Florida Hearing Matters - Fort Lauderdale, FL

Man wearing purple shirt sitting at a table with his new hearing aids examining them and smiling.

You’ve been looking forward to this day for quite a while. You received your new hearing aids. You’re finally going to be able to get back into the swing of your social life again. Now, you won’t be missing parts of conversations or experiencing uncomfortable transitions. But there’s an issue: everything sounds just a little off.

The reason for this is that it will often take some time before you adjust to your new hearing aids. This can be a frustrating transition. You were so looking forward to enjoying your hearing again and it feels like it’s hard to be patient.

But there are several tips you can use to minimize this transition period. Before long, with a bit of practice, you will be focusing on what you’re hearing rather than your hearing aids.

Tips that help you start Slowly

No matter how technologically sophisticated they may be, it’s going to take your brain a little while to adjust to hearing certain sounds again. Here are a few ways you can purposely give yourself time to adjust and start things off slowly:

  • Only use your hearing aids for short amounts of time to begin with: A few hours at a time is the most you should use your hearing aids when you first start out. They might feel a little funny at first (this is normal), so it’s okay to start a little bit at a time. As your hearing aids get more comfortable, you can wear them for longer periods of time.
  • Use your hearing aids only around the house initially: When you’re at home, you have much more control over what you’re hearing, and you’ll likely experience considerably less noise pollution. This means you can concentrate on one voice at a time.
  • Initially, try to pay attention to one-on-one conversations: If you wear your hearing aids while eating at a crowded restaurant on your first day you get them, you could be discouraged, not because the devices are doing anything wrong. It’s just that it’s difficult for your ear and brain to deal with focusing on all those different voices. Sticking to one-on-one conversations can help make that transition smoother (and give you a little extra practice, too).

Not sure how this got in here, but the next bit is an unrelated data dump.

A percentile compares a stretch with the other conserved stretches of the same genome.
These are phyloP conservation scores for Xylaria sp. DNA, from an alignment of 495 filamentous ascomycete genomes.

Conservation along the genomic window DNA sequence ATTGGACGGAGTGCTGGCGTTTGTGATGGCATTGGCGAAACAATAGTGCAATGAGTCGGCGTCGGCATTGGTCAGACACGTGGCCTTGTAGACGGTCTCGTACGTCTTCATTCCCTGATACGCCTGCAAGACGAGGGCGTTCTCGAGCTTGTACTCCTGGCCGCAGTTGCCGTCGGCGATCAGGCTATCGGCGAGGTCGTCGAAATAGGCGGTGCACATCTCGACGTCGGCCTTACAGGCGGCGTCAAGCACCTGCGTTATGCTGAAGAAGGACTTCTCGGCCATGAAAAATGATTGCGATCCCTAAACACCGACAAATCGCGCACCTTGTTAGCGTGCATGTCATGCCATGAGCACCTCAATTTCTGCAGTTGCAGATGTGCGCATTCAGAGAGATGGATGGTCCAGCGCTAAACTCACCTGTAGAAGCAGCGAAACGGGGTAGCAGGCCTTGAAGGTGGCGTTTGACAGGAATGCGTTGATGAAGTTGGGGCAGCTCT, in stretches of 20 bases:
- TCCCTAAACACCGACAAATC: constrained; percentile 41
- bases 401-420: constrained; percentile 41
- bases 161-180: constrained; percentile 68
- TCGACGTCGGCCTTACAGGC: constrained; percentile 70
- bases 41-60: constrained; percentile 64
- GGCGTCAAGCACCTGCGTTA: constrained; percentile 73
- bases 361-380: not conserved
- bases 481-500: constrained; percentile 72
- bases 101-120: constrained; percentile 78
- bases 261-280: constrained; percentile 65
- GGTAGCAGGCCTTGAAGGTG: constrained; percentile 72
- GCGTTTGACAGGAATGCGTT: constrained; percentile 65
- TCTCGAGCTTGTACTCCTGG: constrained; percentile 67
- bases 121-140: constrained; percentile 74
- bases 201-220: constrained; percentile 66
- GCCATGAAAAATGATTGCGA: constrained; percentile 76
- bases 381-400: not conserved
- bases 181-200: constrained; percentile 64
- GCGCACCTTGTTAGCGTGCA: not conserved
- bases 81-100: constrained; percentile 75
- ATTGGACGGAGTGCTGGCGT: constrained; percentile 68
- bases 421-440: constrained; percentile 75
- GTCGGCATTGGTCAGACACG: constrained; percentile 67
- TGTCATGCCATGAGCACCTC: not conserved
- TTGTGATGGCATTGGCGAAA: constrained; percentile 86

Get extra practice with these tips

There are some things you can do, as with any skill, that can help you with hearing aid practice. You may even have some fun!

  • Watch TV with the closed-captions on: It’s easy: Turn the TV on, put your hearing aids in, and enjoy. Your brain will begin remembering what certain words sound like when you read along with the voices you’re hearing. This can give you some practice hearing and adjusting to speech.
  • Simply practice hearing: That’s right: Go someplace a little quiet and take in the sounds around you. You can practice by focusing on trying to hear the fridge running or the cat meowing in the other room or the birds singing outside.
  • Read along with the printed book while you listen to the audiobook.: This similar exercise can also be really enjoyable. Your brain will learn to make associations between words and sounds by using this read along strategy.

Strengthen your hearing health with these tips

Keeping your ears as healthy as possible, after all, is one of the principal purposes of hearing aids. But, as you take some time to get used to your new hearing aids, there are some things you can do that your ears will thank you for.:

  • Keep visiting us: There might be a temptation to presume that once you’ve got the right hearing aids, you won’t need to have anymore hearing exams. Nothing could be further from the truth. We can continue to track your hearing, make sure the fit is comfortable, and make any needed adjustments. These follow up visits are very important.
  • If you’re experiencing any pain, be sure you document it and tell us about it.: Your hearing aids shouldn’t hurt. So if you’re experiencing any pain or something’s not fitting right, it’s important to let us know as soon as you can.

Go slow and increase your time as you get accustomed to your hearing aids

Working your way up to using your hearing aids full time is the goal here. Everybody’s different but the slow and steady strategy often works best. You’ll want to get individualized guidance from us on the best way for you to get accustomed to your new hearing aid.

These tips will help you have a more enjoyable and enriched life with your new hearing aids.

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The site information is for educational and informational purposes only and does not constitute medical advice. To receive personalized advice or treatment, schedule an appointment.